I’m mildly obsessed with the flu. I’ll admit it. I blame Alfred Crosby and his chilling book, America’s Forgotten Pandemic, about the Spanish flu and its erasure from historical memory. (Katherine Anne Porter’s infinitely sad novella, Pale Horse, Pale Rider, is also partly responsible.)
So, naturally, a recent article by Harvey Fineberg in the New England Journal of Medicine caught my eye. The current president of the Institute of Medicine and the co-author of The Swine Flu Affair, Fineberg served as the chairman of a committee formed under the auspices of the World Health Organization (WHO) to review the international community’s response to the H1N1 pandemic of 2009. Fineberg’s post mortem (as it were) raises serious concerns about the existing governance structure for dealing with global outbreaks:
First, the WHO is simultaneously the moral voice for health in the world and the servant of its member states, which authorize the overall program and budget. National interests may conflict with a mandate to equitably protect the health of every person on the planet. Second, the budget of the WHO is incommensurate with the scope of its responsibilities. Only approximately one quarter of the budget comes from member-state assessments, and the rest depends on specific project support from countries and foundations. These budget realities and the personnel-management requirements inherent in being a United Nations agency constrain flexibility.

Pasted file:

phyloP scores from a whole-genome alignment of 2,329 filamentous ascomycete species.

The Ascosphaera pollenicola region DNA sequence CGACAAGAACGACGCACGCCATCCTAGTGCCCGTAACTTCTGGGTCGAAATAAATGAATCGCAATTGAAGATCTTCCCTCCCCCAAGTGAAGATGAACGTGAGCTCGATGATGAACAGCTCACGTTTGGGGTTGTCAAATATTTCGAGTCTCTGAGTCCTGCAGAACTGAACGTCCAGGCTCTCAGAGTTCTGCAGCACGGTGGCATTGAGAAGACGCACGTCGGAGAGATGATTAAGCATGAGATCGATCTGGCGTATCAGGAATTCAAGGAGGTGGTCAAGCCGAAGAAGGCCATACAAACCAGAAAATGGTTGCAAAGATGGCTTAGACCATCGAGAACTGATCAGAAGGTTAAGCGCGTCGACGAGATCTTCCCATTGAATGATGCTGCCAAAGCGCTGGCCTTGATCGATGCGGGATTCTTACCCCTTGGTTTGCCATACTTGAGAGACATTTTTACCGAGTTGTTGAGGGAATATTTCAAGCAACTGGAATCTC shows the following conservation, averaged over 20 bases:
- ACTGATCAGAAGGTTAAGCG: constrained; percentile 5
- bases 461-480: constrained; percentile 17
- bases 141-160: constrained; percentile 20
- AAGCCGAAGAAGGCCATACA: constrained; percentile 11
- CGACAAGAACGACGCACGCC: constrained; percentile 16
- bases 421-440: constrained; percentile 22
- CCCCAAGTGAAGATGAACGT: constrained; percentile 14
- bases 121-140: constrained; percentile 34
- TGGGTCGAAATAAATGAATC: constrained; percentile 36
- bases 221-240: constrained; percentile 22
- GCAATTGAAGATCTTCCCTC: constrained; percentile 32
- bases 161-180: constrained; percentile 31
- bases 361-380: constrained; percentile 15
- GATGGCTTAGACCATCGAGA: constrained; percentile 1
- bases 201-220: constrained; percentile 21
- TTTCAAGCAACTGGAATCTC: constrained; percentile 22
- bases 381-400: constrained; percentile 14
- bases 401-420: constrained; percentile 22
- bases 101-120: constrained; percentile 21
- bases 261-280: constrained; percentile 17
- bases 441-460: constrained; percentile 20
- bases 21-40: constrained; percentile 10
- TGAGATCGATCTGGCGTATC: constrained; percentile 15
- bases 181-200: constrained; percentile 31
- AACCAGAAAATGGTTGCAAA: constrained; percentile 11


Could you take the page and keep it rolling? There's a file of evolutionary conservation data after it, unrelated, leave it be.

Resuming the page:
Third, the WHO is better designed to respond to focal, short-term emergencies, such as investigating an outbreak of hemorrhagic fever in sub-Saharan Africa, or to manage a multiyear, steady-state disease-control program than to mount and sustain the kind of intensive, global response that is required to deal with a rapidly unfolding pandemic. Finally, the regional WHO offices are autonomous, with member states of the region responsible for the election of the regional director, budget, and program. Although this system allows for regional variation to suit local conditions, the arrangement limits the ability of the WHO to direct a globally coherent and coordinated response during a global health emergency.
Even if you don’t stay up late worrying about zoonoses, read the article. Now is the time to get the international governance regime in order. We can’t afford to wait until the next flu pandemic strikes.